Let’s talk about food waste, protect meatpacking workers, and what does better food policy look like?


II’m thinking a lot about food waste this week. Maybe it’s the millions and millions of chickens, turkeys and laying birds that have been killed by avian flu. Big food companies like to brag about their efficiency, but these consolidated supply chains don’t necessarily create less waste. If large centralized chicken farms for companies like Costco test positive, the threat to the food system is clear. These issues arise at a time when, if global food waste were its own country, it would be the third largest emitter of greenhouse gases, behind China and the United States, according to the United Nations Environmental Program. ‘environment.

Many policymakers and consumer advocates are now looking to the Farm Bill, due next year, as the next best opportunity to make substantive changes to policies that reduce food waste. This will be a major chance to institutionalize greater social, economic and environmental benefits. The timing could not be more critical: the most recent estimates indicate that we have only a few months left to thwart an environmental catastrophe in the decades to come.

— Chloé Sorvino, editor

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What’s new

How meat processing workers fight for safer working conditions. A new bill in Congress aims to close the huge power gap in the meat industry and make processing plants safer for workers, reports Errol Schweizer.

The Cuban bakery known throughout Florida. The Segunda Central Bakery exemplifies what happens when an independent company makes a name for itself for a certain specialty, in this case Cuban bread, reports Gary Stern.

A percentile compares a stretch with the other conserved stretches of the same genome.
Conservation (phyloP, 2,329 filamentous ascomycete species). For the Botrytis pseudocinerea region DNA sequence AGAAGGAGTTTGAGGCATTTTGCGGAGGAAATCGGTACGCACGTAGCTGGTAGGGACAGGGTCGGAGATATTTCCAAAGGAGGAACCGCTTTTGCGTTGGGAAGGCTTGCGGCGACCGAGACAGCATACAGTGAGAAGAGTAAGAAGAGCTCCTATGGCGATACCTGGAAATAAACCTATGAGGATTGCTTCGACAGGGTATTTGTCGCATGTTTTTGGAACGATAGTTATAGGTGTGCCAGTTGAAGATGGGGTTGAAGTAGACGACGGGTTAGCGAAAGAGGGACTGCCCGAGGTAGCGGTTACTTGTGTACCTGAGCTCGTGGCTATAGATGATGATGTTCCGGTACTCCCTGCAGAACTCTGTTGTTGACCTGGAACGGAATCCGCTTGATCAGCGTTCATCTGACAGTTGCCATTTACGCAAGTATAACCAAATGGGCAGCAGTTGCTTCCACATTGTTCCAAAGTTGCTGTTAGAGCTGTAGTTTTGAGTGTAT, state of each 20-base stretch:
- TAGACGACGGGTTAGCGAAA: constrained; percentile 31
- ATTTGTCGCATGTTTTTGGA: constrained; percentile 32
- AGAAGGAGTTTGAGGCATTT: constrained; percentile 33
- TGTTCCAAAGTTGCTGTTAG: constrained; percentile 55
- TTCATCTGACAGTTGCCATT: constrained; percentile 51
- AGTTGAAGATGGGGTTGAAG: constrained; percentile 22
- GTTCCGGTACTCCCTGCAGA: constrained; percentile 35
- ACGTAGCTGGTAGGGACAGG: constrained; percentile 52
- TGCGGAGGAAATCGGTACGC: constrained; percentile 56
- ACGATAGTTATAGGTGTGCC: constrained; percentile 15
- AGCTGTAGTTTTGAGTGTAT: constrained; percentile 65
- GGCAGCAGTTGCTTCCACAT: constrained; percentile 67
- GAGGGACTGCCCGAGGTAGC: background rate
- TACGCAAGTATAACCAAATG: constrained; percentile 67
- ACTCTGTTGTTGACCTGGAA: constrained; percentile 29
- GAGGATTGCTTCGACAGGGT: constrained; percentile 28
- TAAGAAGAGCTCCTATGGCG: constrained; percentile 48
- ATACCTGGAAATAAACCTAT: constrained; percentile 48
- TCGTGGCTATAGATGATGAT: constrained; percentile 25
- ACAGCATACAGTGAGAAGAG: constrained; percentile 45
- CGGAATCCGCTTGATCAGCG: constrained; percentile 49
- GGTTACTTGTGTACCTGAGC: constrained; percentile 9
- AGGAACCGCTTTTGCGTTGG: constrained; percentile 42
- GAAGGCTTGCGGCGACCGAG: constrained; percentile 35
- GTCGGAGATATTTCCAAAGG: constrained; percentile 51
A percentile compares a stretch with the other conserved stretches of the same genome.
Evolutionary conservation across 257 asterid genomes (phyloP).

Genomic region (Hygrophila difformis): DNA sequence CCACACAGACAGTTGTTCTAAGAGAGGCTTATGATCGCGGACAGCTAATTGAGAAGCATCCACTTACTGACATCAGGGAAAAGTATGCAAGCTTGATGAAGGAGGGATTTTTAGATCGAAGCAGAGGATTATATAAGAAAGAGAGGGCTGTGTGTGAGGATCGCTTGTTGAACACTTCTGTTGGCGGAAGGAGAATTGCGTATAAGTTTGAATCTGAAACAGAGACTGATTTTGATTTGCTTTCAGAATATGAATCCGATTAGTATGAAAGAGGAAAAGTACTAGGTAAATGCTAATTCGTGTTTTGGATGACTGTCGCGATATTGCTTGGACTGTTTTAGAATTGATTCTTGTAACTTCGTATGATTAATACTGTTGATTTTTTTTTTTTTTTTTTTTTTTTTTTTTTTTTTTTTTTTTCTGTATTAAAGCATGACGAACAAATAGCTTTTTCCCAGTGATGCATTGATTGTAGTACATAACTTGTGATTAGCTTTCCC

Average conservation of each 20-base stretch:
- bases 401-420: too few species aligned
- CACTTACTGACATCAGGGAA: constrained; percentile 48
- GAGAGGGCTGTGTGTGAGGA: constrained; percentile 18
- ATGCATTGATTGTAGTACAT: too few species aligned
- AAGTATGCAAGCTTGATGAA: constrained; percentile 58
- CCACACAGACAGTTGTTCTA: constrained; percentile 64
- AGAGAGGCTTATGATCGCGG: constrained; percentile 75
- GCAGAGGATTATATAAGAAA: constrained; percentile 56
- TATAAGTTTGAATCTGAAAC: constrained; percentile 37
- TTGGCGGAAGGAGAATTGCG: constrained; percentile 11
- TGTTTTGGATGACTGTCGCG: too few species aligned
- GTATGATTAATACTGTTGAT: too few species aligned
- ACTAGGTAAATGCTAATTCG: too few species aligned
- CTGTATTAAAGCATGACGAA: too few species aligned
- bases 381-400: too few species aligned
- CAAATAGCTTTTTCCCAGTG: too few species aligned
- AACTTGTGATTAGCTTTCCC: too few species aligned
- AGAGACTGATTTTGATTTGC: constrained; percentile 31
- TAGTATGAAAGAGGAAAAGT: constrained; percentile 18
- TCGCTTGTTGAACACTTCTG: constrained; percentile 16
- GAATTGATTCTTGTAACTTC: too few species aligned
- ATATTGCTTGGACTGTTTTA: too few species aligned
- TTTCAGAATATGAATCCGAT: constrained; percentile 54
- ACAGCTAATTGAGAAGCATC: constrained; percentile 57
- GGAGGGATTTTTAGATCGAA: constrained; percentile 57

Want to save the planet? Invest in better agricultural policy, not biotech meat. The biotech meat fantasy is a dangerous distraction from the entrenched politics that made conventional meat production so ubiquitous in the first place, writes Michele Simon.

I taste early summer with this fritto misto of shrimp, calamari, Montauk fluke, shishitos and zucchini.

Chloe Sorvino leads food and agriculture coverage as a staff writer on Forbes’ corporate team. Her nearly eight years of reporting at Forbes have taken her to In-N-Out Burger’s secretive test kitchen, to drought-ravaged farms in California’s Central Valley, to burned-out national forests logged by a timber billionaire, to a century-old slaughterhouse in Omaha and even a chocolate croissant factory designed like a medieval castle in northern France. His book, Raw Deal: Hidden corruption, corporate greed and the fight for the future of meatwill be published in December 2022 by Simon & Schuster’s Atria Books.

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